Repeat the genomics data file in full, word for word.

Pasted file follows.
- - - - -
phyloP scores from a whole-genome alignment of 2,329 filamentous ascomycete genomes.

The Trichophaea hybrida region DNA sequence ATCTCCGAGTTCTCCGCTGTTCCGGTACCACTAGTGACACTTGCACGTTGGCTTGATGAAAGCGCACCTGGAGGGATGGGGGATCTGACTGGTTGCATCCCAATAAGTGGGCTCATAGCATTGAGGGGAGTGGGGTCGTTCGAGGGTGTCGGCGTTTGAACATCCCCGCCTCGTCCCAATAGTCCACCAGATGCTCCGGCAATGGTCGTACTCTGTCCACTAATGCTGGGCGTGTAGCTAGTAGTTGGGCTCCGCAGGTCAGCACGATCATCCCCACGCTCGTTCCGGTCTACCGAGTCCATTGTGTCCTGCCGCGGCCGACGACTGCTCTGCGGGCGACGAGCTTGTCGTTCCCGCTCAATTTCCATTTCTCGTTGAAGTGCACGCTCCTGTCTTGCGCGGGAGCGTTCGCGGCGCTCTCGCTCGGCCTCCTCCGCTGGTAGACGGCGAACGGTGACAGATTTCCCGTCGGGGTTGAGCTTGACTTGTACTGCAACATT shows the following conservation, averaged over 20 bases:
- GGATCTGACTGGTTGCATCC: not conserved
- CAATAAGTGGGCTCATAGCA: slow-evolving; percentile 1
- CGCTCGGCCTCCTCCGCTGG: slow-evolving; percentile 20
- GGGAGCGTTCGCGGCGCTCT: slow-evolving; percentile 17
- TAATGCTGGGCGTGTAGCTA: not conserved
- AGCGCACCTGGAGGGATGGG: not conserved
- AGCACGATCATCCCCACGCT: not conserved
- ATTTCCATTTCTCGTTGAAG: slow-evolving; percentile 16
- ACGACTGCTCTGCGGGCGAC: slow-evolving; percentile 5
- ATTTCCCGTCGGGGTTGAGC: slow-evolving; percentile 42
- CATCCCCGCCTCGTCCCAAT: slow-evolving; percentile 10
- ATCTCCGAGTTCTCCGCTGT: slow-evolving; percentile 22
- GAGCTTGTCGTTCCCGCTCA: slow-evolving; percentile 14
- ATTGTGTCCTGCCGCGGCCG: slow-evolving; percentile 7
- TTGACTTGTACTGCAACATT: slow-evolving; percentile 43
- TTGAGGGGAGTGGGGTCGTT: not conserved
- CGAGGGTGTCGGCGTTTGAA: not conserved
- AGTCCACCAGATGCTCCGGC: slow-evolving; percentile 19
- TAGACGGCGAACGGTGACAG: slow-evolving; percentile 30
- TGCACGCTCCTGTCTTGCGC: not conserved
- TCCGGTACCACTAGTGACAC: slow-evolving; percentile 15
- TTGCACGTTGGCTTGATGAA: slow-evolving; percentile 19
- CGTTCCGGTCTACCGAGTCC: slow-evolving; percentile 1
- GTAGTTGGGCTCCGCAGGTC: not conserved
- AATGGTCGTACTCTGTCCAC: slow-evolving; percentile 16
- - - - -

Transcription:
phyloP scores from a whole-genome alignment of 2,329 filamentous ascomycete genomes.

The Trichophaea hybrida region DNA sequence ATCTCCGAGTTCTCCGCTGTTCCGGTACCACTAGTGACACTTGCACGTTGGCTTGATGAAAGCGCACCTGGAGGGATGGGGGATCTGACTGGTTGCATCCCAATAAGTGGGCTCATAGCATTGAGGGGAGTGGGGTCGTTCGAGGGTGTCGGCGTTTGAACATCCCCGCCTCGTCCCAATAGTCCACCAGATGCTCCGGCAATGGTCGTACTCTGTCCACTAATGCTGGGCGTGTAGCTAGTAGTTGGGCTCCGCAGGTCAGCACGATCATCCCCACGCTCGTTCCGGTCTACCGAGTCCATTGTGTCCTGCCGCGGCCGACGACTGCTCTGCGGGCGACGAGCTTGTCGTTCCCGCTCAATTTCCATTTCTCGTTGAAGTGCACGCTCCTGTCTTGCGCGGGAGCGTTCGCGGCGCTCTCGCTCGGCCTCCTCCGCTGGTAGACGGCGAACGGTGACAGATTTCCCGTCGGGGTTGAGCTTGACTTGTACTGCAACATT shows the following conservation, averaged over 20 bases:
- GGATCTGACTGGTTGCATCC: not conserved
- CAATAAGTGGGCTCATAGCA: slow-evolving; percentile 1
- CGCTCGGCCTCCTCCGCTGG: slow-evolving; percentile 20
- GGGAGCGTTCGCGGCGCTCT: slow-evolving; percentile 17
- TAATGCTGGGCGTGTAGCTA: not conserved
- AGCGCACCTGGAGGGATGGG: not conserved
- AGCACGATCATCCCCACGCT: not conserved
- ATTTCCATTTCTCGTTGAAG: slow-evolving; percentile 16
- ACGACTGCTCTGCGGGCGAC: slow-evolving; percentile 5
- ATTTCCCGTCGGGGTTGAGC: slow-evolving; percentile 42
- CATCCCCGCCTCGTCCCAAT: slow-evolving; percentile 10
- ATCTCCGAGTTCTCCGCTGT: slow-evolving; percentile 22
- GAGCTTGTCGTTCCCGCTCA: slow-evolving; percentile 14
- ATTGTGTCCTGCCGCGGCCG: slow-evolving; percentile 7
- TTGACTTGTACTGCAACATT: slow-evolving; percentile 43
- TTGAGGGGAGTGGGGTCGTT: not conserved
- CGAGGGTGTCGGCGTTTGAA: not conserved
- AGTCCACCAGATGCTCCGGC: slow-evolving; percentile 19
- TAGACGGCGAACGGTGACAG: slow-evolving; percentile 30
- TGCACGCTCCTGTCTTGCGC: not conserved
- TCCGGTACCACTAGTGACAC: slow-evolving; percentile 15
- TTGCACGTTGGCTTGATGAA: slow-evolving; percentile 19
- CGTTCCGGTCTACCGAGTCC: slow-evolving; percentile 1
- GTAGTTGGGCTCCGCAGGTC: not conserved
- AATGGTCGTACTCTGTCCAC: slow-evolving; percentile 16